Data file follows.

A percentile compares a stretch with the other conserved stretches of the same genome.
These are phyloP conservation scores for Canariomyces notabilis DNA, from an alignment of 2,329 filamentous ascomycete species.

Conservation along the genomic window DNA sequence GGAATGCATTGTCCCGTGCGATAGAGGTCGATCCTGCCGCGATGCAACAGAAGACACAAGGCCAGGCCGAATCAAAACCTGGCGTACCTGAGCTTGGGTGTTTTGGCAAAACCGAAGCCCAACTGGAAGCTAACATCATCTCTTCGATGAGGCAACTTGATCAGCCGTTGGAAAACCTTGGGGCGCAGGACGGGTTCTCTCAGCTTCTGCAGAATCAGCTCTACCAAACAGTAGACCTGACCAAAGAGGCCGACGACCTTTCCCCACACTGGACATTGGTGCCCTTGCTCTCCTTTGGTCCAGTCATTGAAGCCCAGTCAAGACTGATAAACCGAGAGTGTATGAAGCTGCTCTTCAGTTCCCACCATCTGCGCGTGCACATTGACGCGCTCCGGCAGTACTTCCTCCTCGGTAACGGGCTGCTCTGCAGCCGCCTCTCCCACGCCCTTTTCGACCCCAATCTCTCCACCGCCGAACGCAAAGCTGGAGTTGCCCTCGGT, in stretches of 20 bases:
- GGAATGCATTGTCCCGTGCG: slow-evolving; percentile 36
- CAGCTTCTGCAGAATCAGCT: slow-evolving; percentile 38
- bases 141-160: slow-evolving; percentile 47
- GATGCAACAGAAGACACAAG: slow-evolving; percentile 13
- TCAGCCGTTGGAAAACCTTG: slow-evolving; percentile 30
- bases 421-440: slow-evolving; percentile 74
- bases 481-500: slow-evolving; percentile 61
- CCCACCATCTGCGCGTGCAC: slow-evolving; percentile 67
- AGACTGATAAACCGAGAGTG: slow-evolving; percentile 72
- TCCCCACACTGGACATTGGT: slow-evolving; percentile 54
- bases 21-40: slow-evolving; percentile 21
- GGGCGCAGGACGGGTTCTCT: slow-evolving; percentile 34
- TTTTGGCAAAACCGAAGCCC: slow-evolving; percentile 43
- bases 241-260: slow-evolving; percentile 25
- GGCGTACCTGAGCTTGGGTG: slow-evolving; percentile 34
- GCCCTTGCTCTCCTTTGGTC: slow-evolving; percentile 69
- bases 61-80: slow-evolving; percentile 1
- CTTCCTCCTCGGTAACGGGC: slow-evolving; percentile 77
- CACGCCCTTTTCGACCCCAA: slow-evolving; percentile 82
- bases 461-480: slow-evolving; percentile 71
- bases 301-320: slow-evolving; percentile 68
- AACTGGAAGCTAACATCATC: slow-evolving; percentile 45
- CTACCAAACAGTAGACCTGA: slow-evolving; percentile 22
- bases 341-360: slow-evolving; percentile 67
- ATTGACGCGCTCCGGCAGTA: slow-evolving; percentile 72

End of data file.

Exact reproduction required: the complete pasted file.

A percentile compares a stretch with the other conserved stretches of the same genome.
These are phyloP conservation scores for Canariomyces notabilis DNA, from an alignment of 2,329 filamentous ascomycete species.

Conservation along the genomic window DNA sequence GGAATGCATTGTCCCGTGCGATAGAGGTCGATCCTGCCGCGATGCAACAGAAGACACAAGGCCAGGCCGAATCAAAACCTGGCGTACCTGAGCTTGGGTGTTTTGGCAAAACCGAAGCCCAACTGGAAGCTAACATCATCTCTTCGATGAGGCAACTTGATCAGCCGTTGGAAAACCTTGGGGCGCAGGACGGGTTCTCTCAGCTTCTGCAGAATCAGCTCTACCAAACAGTAGACCTGACCAAAGAGGCCGACGACCTTTCCCCACACTGGACATTGGTGCCCTTGCTCTCCTTTGGTCCAGTCATTGAAGCCCAGTCAAGACTGATAAACCGAGAGTGTATGAAGCTGCTCTTCAGTTCCCACCATCTGCGCGTGCACATTGACGCGCTCCGGCAGTACTTCCTCCTCGGTAACGGGCTGCTCTGCAGCCGCCTCTCCCACGCCCTTTTCGACCCCAATCTCTCCACCGCCGAACGCAAAGCTGGAGTTGCCCTCGGT, in stretches of 20 bases:
- GGAATGCATTGTCCCGTGCG: slow-evolving; percentile 36
- CAGCTTCTGCAGAATCAGCT: slow-evolving; percentile 38
- bases 141-160: slow-evolving; percentile 47
- GATGCAACAGAAGACACAAG: slow-evolving; percentile 13
- TCAGCCGTTGGAAAACCTTG: slow-evolving; percentile 30
- bases 421-440: slow-evolving; percentile 74
- bases 481-500: slow-evolving; percentile 61
- CCCACCATCTGCGCGTGCAC: slow-evolving; percentile 67
- AGACTGATAAACCGAGAGTG: slow-evolving; percentile 72
- TCCCCACACTGGACATTGGT: slow-evolving; percentile 54
- bases 21-40: slow-evolving; percentile 21
- GGGCGCAGGACGGGTTCTCT: slow-evolving; percentile 34
- TTTTGGCAAAACCGAAGCCC: slow-evolving; percentile 43
- bases 241-260: slow-evolving; percentile 25
- GGCGTACCTGAGCTTGGGTG: slow-evolving; percentile 34
- GCCCTTGCTCTCCTTTGGTC: slow-evolving; percentile 69
- bases 61-80: slow-evolving; percentile 1
- CTTCCTCCTCGGTAACGGGC: slow-evolving; percentile 77
- CACGCCCTTTTCGACCCCAA: slow-evolving; percentile 82
- bases 461-480: slow-evolving; percentile 71
- bases 301-320: slow-evolving; percentile 68
- AACTGGAAGCTAACATCATC: slow-evolving; percentile 45
- CTACCAAACAGTAGACCTGA: slow-evolving; percentile 22
- bases 341-360: slow-evolving; percentile 67
- ATTGACGCGCTCCGGCAGTA: slow-evolving; percentile 72